1604, Nov. 20. I am so much pleased with all you have written to me concerning the Union as I cannot forbear to express the great comfort I conceive thereof. God has well inspired the hearts of you Commissioners so soon and so well to accord together, but how happy are we that enjoy so wise, gracious and benign a sovereign, who can so direct these great things. You write that your daily toil of mind and body has brought you already to the age that in the Psalms are reckoned of labour and dolour, and yet you possess your health; much happier were I than I am if it were no worse with me, and yet I cannot much complain of sickness, neither boast of health free from one pain or other at any time, so as these 52 years, which this very day I live to see, I may account both in my body and mind little lacking of those of my unkind mother-in-law's, which are about 84. But methinks I see your greatest causes of toil like to be well eased, for he that considers the many great affairs of state that you have run through, and most happily brought to so good perfection since our Sovereign's reign over us, may hope that you shall not hereafter in ten times so long, have the like toil; like to my Lord of Northumberland's work in his new garden at Sion, which will busy and cost him more till he can gather a "poesie" in it, than it will do in 20 years after: and yet I know he must never leave platting, digging, weeding, &c., continually as occasion serves. But you have no leisure to become a gardener. Only this I will say, that if you will not take up this your overtoiling in time, I will censure you for a wiser man to the world than to yourself, or to us your friends, who heartily desire you may live as long as ourselves at the least. You write that you have signed my new particulars, whereof I have heard nothing as yet from Cooke my man, and therefore till then I will not trouble you further thereof, except with our most hearty thanks. My wife returns you her friendliest salutations.—Sheffield Lodge, 20 Nov. 1604.
Holograph. 1 p. (107. 136.)
Ralph Winwood to Viscount Cranborne.
[1604], Nov. 20. Though since the last of the 16th I have little to advertise, and what there is you shall understand by Sir Noel Caron, yet to accompany these enclosed, which I return by the hands by which I did receive them, I will be bold to represent in private to you the poor estate of these distressed Provinces, which, now abandoned of all foreign help, must rely upon the providence of God for their future conservation. I need not speak what detriment this State receives by the late peace made with Spain. The eye of sense doth see it doth sap and mine the groundwork whereon this union was first founded. Yet if these petty differences for liberty of commerce were accommodated, some hope there were these Provinces might subsist, were it not that means sufficient cannot be found to maintain the war. The state of war yearly amounts to a million of pounds sterling, which proportionably is to be charged upon all the Provinces, but Guelders and Overyssel, upland and frontier countries, will not contribute to the charge of the sea. Zeland complains to be overburdened with the charges of the Admiralty, and refuses to be subject to the repartition for service by land. These defaults the generality and Holland have supplied for many years, whereby they are both so indebted that the interest which they pay eats up a great part of their yearly revenue. The charges daily multiply. The fortifications in Flanders since the siege of Sluce amount to 500,000 guilders. It is true they go royally through with the business: but to be able so to continue when their enemy shall assail them both by sea and land, and force them for their defence to maintain two armies, hoc opus, hic labor erit. In these difficulties this consolation there is, that the General is a worthy prince, vigilant and industrious, of an excellent temper, fashioned by nature and custom to the constitution of this State, to the welfare whereof he humbles his thoughts as to the humours of them which here carry the greatest vogue. Yet his present discontents are great about the carriage of this summer's service, wherein he was overruled contrary to his judgment. But as he wisely conceals his grievances from the world, so it is hoped, before he shall have cause to go into the field, they will be digested and forgotten. I find no want of courage in any of them. They all cry O passi graviora! And so long as his Majesty will use his intended moderation in their favour, they will witness to the world at what estimate they prize the sweetness of their liberty. Their soul abhors the thought of treaty, whither when they come rage and despite will drive them, not judgment or advice.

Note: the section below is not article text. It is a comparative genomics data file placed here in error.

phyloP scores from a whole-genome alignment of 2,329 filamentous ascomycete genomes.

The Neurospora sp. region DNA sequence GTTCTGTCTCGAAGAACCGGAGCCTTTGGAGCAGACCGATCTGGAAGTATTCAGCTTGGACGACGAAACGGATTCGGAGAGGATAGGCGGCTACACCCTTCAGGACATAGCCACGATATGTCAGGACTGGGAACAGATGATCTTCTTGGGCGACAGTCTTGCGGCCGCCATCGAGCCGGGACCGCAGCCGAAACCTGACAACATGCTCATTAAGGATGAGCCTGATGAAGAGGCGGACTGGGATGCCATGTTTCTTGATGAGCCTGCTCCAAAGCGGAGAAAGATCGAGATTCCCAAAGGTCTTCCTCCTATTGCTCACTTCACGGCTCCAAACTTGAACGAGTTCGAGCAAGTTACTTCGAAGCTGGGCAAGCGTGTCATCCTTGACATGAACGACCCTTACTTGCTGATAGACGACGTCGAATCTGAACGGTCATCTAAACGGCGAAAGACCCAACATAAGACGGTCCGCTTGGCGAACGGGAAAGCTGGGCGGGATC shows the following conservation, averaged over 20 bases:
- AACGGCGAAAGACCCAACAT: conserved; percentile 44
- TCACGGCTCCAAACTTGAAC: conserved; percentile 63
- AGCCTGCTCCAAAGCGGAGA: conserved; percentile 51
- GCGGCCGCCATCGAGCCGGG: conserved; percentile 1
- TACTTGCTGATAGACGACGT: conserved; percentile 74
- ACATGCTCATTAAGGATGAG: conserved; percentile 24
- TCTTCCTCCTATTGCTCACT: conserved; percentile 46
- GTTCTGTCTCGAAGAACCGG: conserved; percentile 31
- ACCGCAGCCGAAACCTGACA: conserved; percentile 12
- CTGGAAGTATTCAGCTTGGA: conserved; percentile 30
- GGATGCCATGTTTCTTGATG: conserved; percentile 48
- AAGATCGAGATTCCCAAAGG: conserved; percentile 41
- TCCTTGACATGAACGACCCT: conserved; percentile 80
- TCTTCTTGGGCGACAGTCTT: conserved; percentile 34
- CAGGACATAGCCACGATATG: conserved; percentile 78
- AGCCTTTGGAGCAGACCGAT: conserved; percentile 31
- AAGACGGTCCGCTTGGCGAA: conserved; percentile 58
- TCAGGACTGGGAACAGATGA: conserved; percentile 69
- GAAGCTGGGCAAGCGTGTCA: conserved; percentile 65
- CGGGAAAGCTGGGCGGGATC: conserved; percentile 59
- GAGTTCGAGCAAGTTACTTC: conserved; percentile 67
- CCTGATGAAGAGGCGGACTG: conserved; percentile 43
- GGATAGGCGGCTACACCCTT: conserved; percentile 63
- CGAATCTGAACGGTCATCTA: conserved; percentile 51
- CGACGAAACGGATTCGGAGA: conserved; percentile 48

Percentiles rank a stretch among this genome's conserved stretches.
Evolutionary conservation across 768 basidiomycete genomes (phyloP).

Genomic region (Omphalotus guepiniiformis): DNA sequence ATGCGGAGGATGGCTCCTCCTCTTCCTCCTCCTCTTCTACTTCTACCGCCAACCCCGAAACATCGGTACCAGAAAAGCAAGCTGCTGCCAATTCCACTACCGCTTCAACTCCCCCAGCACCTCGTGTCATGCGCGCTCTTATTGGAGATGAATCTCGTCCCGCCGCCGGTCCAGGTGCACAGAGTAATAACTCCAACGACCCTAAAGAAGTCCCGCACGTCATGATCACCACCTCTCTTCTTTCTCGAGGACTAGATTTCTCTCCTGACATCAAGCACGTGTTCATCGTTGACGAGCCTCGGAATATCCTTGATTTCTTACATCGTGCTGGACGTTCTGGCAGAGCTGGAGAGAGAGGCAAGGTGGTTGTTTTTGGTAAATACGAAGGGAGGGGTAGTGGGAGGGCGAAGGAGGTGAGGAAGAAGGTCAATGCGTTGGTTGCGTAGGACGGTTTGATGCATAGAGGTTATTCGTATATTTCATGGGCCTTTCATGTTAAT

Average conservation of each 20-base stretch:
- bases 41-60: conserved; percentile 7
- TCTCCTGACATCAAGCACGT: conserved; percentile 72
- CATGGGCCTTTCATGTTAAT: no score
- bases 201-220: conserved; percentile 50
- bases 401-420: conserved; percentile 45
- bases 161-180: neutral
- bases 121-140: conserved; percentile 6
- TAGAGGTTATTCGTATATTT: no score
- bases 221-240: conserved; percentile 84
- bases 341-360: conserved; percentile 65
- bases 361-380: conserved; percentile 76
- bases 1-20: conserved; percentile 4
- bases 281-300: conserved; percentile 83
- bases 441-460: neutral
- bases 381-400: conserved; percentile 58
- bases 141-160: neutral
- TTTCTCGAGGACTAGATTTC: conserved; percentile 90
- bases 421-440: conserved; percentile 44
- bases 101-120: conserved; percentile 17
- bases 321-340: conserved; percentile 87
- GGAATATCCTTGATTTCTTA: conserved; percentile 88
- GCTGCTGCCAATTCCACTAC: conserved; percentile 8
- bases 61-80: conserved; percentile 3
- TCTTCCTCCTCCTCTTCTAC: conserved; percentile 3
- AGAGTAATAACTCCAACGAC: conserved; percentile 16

I send an abstract of this year's proposition presented by the Council to the States General for the entertainment of next year's service.
I have travailed to bring to some issue my Lord of Boughclou's pretensions, which Sir Noel Caron has endeavoured to facilitate by his mediation: wherein we have effected little. For though he has quitted his pretension for the generality, and the demand to have the next company of horse which should be void, and authority to raise his regiment to 20 companies, which now is but of 13, yet he peremptorily insists to have provision of 100l. sterling the short month, which is double that which either the Counts of Nassau or Chatillon or any colonel receives for ordinary entertainment. If herein he shall be refused, (which I fear he will find, for the reglement of their State will not permit so large an allowance, and the example will bring with it an ill consequence), his next demand, as he makes show, will be for recompense for his charges, which have been extraordinary in the levy of his regiment, and their favour to depart. I much desire he should receive entertainment amongst them, for he may prove a worthy instrument for their service, and a little patience with ease would effect that which no solicitations have power to obtain; for these men have their own ways, from which they will not swerve.—From the Haghe, 20 Nov.
Holograph. Endorsed: "1604. Mr. Winwood by Sir Noel Caron. Received 14 Dec." 2 pp. (107. 137.)